Natural events, December
One of the delights of the first snow is that it lays down a parchment upon which the creatures can inscribe their lively motions over the course of the day, a manuscript that can be read and interpreted by the careful observer.
The gray-brown winter coats of the white-tailed deer are getting shaggy, and a good thing, too, because it’s the only winter coat they have—and no hat or boots. Our black bears have mostly “gone to ground” by now. They have loaded up on wild berries and beechnuts to put on a layer of fat that will sustain them through their long winter’s nap, and they have denned up in a cave, or under a blow-down, or in a hollow log for the next several months. Chipmunks are also burrowed in and are true hibernators, though they do wake up now and then. Other small mammals like squirrels, skunks, porkies, weasels, and fisher cats do not hibernate but rest in their burrows during bad weather and emerge to forage on more forgiving days.
Those of us who retreat inside during these cold days throw another log on the fire and put the pot on to simmer, the smoke rising straight up the chimney. Finches slide along the frozen surface of the birdbath-turned-tiny-skating-rink. Deer dance daintily while crows and ravens mutter above on newly snow-laden branches.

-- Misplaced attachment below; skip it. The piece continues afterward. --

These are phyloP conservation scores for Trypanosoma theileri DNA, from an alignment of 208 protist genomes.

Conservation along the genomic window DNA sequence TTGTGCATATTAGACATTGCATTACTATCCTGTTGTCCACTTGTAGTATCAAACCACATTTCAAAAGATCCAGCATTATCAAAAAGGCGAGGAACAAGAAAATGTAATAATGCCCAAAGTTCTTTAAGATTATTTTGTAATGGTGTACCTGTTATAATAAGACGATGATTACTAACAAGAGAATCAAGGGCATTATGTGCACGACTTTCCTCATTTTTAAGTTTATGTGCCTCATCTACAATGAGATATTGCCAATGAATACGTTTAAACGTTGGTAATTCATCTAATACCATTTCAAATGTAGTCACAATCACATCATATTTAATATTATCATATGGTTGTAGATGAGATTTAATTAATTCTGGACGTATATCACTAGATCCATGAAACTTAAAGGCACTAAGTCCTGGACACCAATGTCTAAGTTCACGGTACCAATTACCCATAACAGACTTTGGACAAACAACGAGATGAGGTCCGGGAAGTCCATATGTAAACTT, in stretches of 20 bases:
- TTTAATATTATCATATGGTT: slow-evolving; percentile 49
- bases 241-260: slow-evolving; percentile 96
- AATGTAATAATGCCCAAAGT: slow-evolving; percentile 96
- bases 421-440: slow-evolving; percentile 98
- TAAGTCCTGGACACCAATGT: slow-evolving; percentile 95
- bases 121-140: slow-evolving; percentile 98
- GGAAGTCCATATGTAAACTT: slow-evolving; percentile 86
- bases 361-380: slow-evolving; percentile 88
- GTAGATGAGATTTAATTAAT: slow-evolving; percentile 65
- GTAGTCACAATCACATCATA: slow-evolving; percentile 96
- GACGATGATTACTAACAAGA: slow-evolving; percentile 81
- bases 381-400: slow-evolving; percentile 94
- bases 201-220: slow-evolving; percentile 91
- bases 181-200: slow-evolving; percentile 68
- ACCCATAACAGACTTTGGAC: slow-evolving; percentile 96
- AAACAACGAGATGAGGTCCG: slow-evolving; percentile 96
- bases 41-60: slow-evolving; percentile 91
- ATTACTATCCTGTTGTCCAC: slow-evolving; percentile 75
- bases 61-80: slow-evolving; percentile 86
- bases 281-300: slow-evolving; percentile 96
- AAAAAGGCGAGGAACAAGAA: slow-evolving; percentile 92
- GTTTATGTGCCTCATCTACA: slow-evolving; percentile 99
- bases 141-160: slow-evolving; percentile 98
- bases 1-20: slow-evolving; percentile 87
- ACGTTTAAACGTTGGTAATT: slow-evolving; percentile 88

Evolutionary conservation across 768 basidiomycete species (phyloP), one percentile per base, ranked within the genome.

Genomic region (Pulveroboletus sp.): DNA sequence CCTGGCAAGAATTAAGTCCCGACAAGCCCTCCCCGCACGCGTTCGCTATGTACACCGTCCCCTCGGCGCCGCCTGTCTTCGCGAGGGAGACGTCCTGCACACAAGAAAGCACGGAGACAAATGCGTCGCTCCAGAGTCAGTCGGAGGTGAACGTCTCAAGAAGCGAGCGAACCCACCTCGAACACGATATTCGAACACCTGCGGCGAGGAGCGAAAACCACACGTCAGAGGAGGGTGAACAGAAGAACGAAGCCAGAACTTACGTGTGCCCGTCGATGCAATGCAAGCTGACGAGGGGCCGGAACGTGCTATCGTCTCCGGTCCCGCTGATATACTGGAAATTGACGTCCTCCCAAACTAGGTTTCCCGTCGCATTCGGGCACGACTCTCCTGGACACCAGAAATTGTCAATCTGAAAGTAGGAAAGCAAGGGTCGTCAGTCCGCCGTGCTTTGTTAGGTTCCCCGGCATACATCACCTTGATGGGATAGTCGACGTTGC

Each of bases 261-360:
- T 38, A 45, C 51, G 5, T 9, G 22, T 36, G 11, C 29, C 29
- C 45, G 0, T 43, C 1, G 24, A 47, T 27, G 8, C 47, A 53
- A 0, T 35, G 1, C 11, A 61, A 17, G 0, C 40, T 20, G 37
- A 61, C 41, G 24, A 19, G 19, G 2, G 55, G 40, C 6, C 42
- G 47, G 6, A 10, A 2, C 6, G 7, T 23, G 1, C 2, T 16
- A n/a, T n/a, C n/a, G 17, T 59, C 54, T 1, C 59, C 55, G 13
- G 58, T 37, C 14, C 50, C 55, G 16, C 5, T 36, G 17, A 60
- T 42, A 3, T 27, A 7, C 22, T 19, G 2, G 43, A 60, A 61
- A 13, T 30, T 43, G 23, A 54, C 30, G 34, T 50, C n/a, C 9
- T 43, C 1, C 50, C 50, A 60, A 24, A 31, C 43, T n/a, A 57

Amid the man-made stuff, it seems that a certain brand of rubber-bottomed, leather-topped duck boot which has been made in Maine for more than 100 years is enjoying a surge of popularity among urban millennials and others—a kind of retro outdoor chic, if you can imagine it. So many of them want the boots that the company had to expand its operation to meet the demand. As might be expected, used boots with the patina of age are sometimes going for a lot more than a new pair. It occurs to your commentator that this might offer the opportunity for some of us to make some ready cash. My better half and I each have a pair of these boots with high tops (a style they don’t even make anymore) with a patina of 40-plus years that ought to be worth something. But on the other hand, they’re mighty good boots. I’d hate to part with them, even though we wear them only on ceremonial occasions. Maybe we’ll just pass them on to the grandkids when we go for the long sleep.
Seedpod to carry around with you
From Gordon Bok: “When the deer has bedded down and the bear has gone to ground, And the northern goose has wandered off to warmer bay and sound… If I had a thing to give you, I would tell you one more time, That the world is always turning toward the morning.”
That’s the Almanack for this time. But don’t take it from us—we’re no experts. Go out and see for yourself.
Yr. mst. humble & obd’nt servant,
Rob McCall lives way downeast on Moose Island. This almanack is excerpted from his weekly radio show, which can be heard on WERU FM (89.9 in Blue Hill, 99.9 in Bangor) and streamed live via www.weru.org. Reach Rob via email at email@example.com.